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Two million consumers to pay more, but Hongkong Electric tariff frozen

CLP Power (SEHK: 0002) was yesterday given government approval to raise its tariff by 2.6 per cent next year, including the basic tariff, which was adjusted for the first time in 10 years.

But Hongkong Electric (SEHK: 0006)’s charges for next year will be frozen.

The approved increase for more than two million power users in Kowloon and the New Territories triggered fears that it would push up inflation, and raise more questions on the future cost of clean energy.

From January 1 CLP Power’s charge per kilowatt hour will be 91.5 HK cents – 2.3 cents, or 2.6 per cent, higher than the existing 89.2 cents.

The increase includes a 2.6 cent rise in the basic tariff, which is partly offset by a fall in the fuel charge of 0.3 cents made possible by stable prices over the past year.

It means more than 70 per cent of domestic and commercial users will see monthly increases of less than HK$10 and HK$40, respectively.

CLP Power attributed the basic tariff increase to a rise in capital investment on emissions controls, and provision of a replacement gas supply, along with a rise in the cost of raw materials such as copper and aluminium.

“We are seeing in 2010 a slightly higher level of capital expenditure compounded by higher material costs,” Richard Lancaster, CLP Power’s chief operating officer, told the economic development panel yesterday. Lancaster said emissions control projects must be carried out to meet licence requirements, and new gas supplies had to be made ready by 2012 before the existing source from Hainan ran out.

The company is working on a desulphurisation project, and planning new pipelines from Shenzhen to receive natural gas from Central Asia and a LNG terminal.

The company also has to provide about HK$5 billion for power supply infrastructure at new developments such as in Kai Tak. Lancaster said it was the first time in 10 years that the firm had raised its basic tariff, and the new net tariff would still be lower than last year’s level.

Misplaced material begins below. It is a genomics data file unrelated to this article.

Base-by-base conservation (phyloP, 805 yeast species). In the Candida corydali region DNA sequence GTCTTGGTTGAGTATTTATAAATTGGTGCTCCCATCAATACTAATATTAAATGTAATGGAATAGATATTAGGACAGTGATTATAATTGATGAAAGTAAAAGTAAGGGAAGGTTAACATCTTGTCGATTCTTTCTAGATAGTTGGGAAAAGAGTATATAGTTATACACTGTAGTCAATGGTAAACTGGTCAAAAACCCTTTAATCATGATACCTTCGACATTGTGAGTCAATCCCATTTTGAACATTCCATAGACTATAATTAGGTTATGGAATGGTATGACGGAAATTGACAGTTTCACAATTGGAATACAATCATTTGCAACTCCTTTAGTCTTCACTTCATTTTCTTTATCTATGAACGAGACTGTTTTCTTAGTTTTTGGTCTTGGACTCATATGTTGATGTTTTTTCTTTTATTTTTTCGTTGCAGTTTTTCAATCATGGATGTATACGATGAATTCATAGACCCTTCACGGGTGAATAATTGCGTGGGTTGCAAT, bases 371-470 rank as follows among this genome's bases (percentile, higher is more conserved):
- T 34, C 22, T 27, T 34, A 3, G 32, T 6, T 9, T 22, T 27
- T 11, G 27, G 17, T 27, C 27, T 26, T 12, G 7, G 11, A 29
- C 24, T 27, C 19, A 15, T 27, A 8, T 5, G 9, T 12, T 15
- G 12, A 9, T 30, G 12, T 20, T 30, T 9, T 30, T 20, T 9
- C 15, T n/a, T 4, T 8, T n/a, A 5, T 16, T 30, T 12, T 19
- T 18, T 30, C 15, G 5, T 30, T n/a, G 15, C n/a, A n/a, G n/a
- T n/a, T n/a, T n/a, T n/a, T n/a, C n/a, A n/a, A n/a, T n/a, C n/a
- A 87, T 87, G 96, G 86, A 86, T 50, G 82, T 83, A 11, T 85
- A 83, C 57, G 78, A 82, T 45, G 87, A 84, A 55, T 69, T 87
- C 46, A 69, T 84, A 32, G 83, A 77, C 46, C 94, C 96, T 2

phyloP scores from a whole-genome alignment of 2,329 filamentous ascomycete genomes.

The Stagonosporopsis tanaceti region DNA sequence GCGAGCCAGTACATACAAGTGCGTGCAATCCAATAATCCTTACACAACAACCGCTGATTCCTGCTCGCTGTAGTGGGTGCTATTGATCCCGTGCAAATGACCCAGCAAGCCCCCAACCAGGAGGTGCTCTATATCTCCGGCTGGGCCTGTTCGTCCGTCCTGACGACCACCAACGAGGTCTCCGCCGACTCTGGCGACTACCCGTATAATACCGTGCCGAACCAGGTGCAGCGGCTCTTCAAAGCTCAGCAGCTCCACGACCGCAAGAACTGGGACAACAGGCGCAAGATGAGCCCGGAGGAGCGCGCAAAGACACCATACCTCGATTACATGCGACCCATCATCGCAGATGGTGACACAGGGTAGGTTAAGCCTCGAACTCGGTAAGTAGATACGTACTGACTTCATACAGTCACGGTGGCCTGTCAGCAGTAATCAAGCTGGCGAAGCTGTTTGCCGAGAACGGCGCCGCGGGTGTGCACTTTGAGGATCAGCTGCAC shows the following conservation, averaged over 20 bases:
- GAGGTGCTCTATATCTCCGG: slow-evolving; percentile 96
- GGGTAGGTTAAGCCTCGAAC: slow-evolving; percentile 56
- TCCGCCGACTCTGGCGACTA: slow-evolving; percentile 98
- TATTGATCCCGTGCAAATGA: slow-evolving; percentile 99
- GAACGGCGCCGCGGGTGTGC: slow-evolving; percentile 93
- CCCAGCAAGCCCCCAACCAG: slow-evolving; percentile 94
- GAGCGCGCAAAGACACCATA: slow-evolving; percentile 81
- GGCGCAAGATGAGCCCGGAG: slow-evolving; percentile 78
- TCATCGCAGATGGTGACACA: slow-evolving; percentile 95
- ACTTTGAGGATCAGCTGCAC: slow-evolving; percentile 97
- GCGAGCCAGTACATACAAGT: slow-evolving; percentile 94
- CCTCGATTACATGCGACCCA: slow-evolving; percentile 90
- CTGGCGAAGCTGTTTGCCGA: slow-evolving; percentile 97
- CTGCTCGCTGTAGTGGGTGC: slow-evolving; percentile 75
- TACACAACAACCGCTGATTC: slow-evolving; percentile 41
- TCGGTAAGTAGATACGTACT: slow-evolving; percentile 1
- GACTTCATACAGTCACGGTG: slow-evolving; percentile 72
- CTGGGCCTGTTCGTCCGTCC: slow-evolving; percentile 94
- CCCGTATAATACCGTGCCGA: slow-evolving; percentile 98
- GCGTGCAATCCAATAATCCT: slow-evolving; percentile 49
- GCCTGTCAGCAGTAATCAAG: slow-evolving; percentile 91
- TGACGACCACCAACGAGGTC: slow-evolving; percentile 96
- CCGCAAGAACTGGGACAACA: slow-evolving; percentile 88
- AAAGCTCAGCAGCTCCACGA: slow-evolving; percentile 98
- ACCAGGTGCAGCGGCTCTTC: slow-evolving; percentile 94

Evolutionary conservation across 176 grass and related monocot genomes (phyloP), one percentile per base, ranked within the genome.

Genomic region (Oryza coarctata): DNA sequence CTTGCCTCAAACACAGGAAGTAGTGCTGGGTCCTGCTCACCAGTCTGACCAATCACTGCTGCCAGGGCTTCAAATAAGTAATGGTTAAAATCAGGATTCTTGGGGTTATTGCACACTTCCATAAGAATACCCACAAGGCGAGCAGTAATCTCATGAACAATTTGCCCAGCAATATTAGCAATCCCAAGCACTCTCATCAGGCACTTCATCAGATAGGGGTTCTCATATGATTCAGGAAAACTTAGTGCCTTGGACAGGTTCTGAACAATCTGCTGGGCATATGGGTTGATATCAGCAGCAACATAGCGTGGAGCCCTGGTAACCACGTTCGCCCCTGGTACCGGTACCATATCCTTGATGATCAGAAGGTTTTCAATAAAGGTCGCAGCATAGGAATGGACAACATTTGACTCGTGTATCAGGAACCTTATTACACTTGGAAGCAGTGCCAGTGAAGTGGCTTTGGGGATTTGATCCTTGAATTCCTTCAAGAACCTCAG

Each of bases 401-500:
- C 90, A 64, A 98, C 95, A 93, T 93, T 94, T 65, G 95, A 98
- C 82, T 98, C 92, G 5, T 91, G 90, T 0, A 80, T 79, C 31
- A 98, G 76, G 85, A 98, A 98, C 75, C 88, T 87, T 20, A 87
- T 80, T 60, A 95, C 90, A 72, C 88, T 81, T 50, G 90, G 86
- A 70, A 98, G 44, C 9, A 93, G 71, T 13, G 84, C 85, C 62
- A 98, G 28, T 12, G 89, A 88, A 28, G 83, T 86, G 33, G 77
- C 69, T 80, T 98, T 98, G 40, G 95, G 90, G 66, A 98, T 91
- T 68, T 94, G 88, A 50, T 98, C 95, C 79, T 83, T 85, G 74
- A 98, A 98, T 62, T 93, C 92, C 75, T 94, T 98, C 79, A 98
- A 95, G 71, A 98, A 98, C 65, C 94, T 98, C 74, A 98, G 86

Environment secretary Edward Yau Tang-wah said yesterday that while anti-pollution measures at power plants were necessary, they were not the only reasons behind the tariff rise.

He said emissions control accounted for less than a third of the total capital spending of CLP Power, with about a half being spent on power transmission and distribution to new developments.

Hongkong Electric will freeze its tariff at 119.9 cents per kilowatt hour, without changes to either the basic rate or fuel charge.

“We hope this will help the economic recovery of Hong Kong, and minimise the impact on the public,” Tso Kai-sum, its group managing director, said.

However, Tso warned that the company was still under pressure to increase charges, because it had to double its gas use for power generation to 600,000 tonnes next year, and gas was about three times dearer than coal.

A person familiar with the negotiations between the government and the power firms said both companies had originally proposed raising their tariffs by 3-5 per cent. The person said Hongkong Electric would have a greater deficit in its fuel account next year as it expanded its gas intake.

Concerns have been expressed over the cost of increasing gas-fired electricity generation to a half in Hong Kong to improve air quality or mitigate climate change. Hongkong Electric said it needed to build more gas-fired units for this, while CLP Power said that its newly sourced gas supply from the mainland would be more expensive than what it was currently paying.

Meanwhile, legislator Lee Cheuk-yan criticised CLP Power for ignoring the financial difficulties low-income groups faced.

“This is likely to trigger a chain of price increases and the poor, who have not had any pay rises in recent years, are the hardest hit,” the unionist said.

Miriam Lau Kin-yee of the Liberal Party queried if it was justifiable for power firms to pass on all capital spending to consumers.

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